Review: Jack White Live in Vancouver

Jack White live in Vancouver review by Leslie Ken Chu. The June 7, 2022 performance also featured Utah rockers the Backseat Lovers
Jack White Live in Vancouver photo by James White Swanson

It’s hard to pin down what sounds Jack White’s going to lay down on record these days, be it divisive, collage-like musical experiments or back-to-basics acoustic ballads. (In 2022, fans get both with the ferocious Fear of the Dawn, out last April, and the folk collection Entering Heaven Alive, due July 22.) But as he showed a not-quite-sold-out crowd at Pacific Coliseum in Vancouver last night, when it comes to being a live performer, he can always be counted on for consistency.

If openers the Backseat Lovers can do the same with the showing they put on last night, the Utah rockers are bound to go far. And the outlook is good, as the early crowd greeted the foursome with more than just polite applause, which only escalated as the band dispensed rumbling hard rock that conjured Black Sabbath but with the melodic ear of Led Zeppelin. It’s easy to get carried away emulating rock gods playing this kind of music, but the band remained grounded; their spirited performance never felt shallow. By the end of their set, they’d clearly won new fans.

Even before the stage curtain lifted to reveal White and his trio of musicians—bassist Dominic Davis, drummer Daru Jones, and keyboardist Quincy McCrary—distorted instrumentals mounted. This swell kick off a roaring momentum that endured for most of the set, which drew from his most successful bands—the Raconteurs, the Dead Weather, and the White Stripes—as well as his four available solo albums. He even played a couple of songs from Entering Heaven Alive, including its first single, “Love Is Selfish,” and a full preview of new single “If I Die Tomorrow,” which he announced to the audience was coming out today.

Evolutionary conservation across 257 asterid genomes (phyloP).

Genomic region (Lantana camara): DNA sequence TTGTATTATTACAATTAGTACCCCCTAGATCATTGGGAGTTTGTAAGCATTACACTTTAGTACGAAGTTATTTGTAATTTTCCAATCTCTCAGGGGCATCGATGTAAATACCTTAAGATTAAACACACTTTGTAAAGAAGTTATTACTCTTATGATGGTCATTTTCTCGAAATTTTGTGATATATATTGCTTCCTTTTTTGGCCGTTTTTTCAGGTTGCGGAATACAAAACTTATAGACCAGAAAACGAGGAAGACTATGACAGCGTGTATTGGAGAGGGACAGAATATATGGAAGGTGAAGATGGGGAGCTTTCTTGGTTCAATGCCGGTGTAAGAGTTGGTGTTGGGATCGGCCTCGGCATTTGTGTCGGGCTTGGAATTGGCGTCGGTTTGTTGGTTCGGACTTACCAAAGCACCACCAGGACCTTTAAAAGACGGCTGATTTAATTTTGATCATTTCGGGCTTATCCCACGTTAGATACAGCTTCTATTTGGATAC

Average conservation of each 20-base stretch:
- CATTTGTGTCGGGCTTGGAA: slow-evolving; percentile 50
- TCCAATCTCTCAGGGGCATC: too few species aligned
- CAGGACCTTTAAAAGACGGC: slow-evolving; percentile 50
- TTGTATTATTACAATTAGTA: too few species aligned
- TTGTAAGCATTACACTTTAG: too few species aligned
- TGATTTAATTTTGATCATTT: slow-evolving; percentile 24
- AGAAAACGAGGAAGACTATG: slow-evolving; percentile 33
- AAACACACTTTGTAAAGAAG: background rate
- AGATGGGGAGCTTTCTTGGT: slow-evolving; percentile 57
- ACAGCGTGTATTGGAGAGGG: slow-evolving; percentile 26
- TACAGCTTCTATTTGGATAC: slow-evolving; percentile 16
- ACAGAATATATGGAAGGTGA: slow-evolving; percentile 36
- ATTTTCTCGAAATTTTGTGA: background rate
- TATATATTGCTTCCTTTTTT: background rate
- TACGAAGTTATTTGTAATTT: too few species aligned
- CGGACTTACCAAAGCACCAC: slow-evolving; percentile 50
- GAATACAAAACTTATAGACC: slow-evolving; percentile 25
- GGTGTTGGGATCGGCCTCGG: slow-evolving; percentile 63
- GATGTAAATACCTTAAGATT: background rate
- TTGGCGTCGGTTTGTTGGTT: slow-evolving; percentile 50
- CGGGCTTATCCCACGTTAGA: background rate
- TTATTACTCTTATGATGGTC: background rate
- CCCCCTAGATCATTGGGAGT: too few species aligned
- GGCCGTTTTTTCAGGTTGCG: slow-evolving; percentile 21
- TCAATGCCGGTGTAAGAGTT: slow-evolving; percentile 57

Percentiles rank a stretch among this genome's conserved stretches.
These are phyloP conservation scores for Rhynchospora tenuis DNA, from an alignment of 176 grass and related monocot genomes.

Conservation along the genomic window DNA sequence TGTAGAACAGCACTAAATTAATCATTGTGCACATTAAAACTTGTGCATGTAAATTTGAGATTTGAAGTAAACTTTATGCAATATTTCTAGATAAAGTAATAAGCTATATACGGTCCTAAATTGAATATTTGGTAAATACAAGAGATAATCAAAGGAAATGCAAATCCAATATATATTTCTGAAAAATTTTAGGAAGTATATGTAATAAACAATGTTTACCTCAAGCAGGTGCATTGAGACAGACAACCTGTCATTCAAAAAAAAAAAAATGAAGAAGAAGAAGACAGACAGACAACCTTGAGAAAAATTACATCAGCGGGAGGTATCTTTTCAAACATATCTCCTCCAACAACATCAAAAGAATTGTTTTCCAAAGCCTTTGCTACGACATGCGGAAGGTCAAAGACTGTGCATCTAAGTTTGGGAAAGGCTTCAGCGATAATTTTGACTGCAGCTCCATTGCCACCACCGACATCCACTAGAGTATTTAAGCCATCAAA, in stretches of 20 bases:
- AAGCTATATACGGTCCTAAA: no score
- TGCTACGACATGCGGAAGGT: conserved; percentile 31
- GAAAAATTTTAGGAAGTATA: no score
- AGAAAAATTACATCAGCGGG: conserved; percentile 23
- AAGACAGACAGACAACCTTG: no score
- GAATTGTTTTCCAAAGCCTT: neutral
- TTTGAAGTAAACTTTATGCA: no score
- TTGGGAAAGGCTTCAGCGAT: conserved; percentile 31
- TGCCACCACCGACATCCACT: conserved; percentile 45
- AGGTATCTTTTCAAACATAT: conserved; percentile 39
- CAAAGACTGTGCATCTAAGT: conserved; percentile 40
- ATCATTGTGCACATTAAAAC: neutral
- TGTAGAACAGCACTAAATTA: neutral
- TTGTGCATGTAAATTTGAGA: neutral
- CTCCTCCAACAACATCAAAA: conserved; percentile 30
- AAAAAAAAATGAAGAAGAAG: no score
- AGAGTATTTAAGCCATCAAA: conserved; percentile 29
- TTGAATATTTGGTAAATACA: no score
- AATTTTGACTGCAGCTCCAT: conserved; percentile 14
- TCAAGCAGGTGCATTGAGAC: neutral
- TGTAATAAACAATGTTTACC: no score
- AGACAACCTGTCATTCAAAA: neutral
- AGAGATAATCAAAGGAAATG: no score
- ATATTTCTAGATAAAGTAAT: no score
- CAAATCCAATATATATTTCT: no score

The greatest joy of White’s shows is the endless ways he reinterprets his songs—one never knows which route he’ll take on a beloved classic, or even on fresh material. Last night’s highlights included a slowed down, extra menacing version of the already sinister “Cannon” and a totally absorbing rendition of the haunting “I Fought Piranhas.” It was also a treat to hear the band stretch the even-keel “Steady, As She Goes” into an extensive jam ridged with all manner of solos.

For longtime Stripes fans who’ve seen White perform numerous times, it was refreshing to hear rarer live songs like “Black Math,” even at the expense of glaring omissions like staples “Fell in Love with a Girl” and “Dead Leaves and the Dirty Ground.” Those fans likely have stronger reservations about his later day studio experiments, but such purists can rest easy: his more questionable creative exercises always come across better live, largely due to the sheer power he pumps into them. “Corporation” and “What’s the Trick?” ripped as hard as the searing “High Ball Stepper,” blues rock titan “Ball and Biscuit,” the sizzling “Black Bat Licorice,” which McCrary slapped some extra funk on, and crushers “Taking Me Back” and “Fear of the Dawn.” The skilled quartet even knocked “Hi-De-Ho” out of the park despite having to play around a pre-recording of the song’s guest, A Tribe Called Quest rap legend Q-Tip.

Despite the payoff of White’s daring sonic explorations, it was hard to deny the return on investment when White & co. went back to basics with straight-ahead riff-rocker “Sixteen Saltines,” the lulling “We’re Going to Be Friends,” and the piano rock perfection that is “You Don’t Understand Me.” “Hotel Yorba” formed a perfect bridge between economy and virtuosity—who knew the wholesome and simplistic number could sound so good with lively keys warping and wending around its acoustic riff?

Though it’s hard to pin down what Jack White’s going to do at any given moment, it’s not impossible. He concluded his 25-song set with the hit that fills sports stadiums around the world, the anthemic “Seven Nation Army.” Predictable, maybe, but reassuringly consistent.

Words by Leslie Ken Chu


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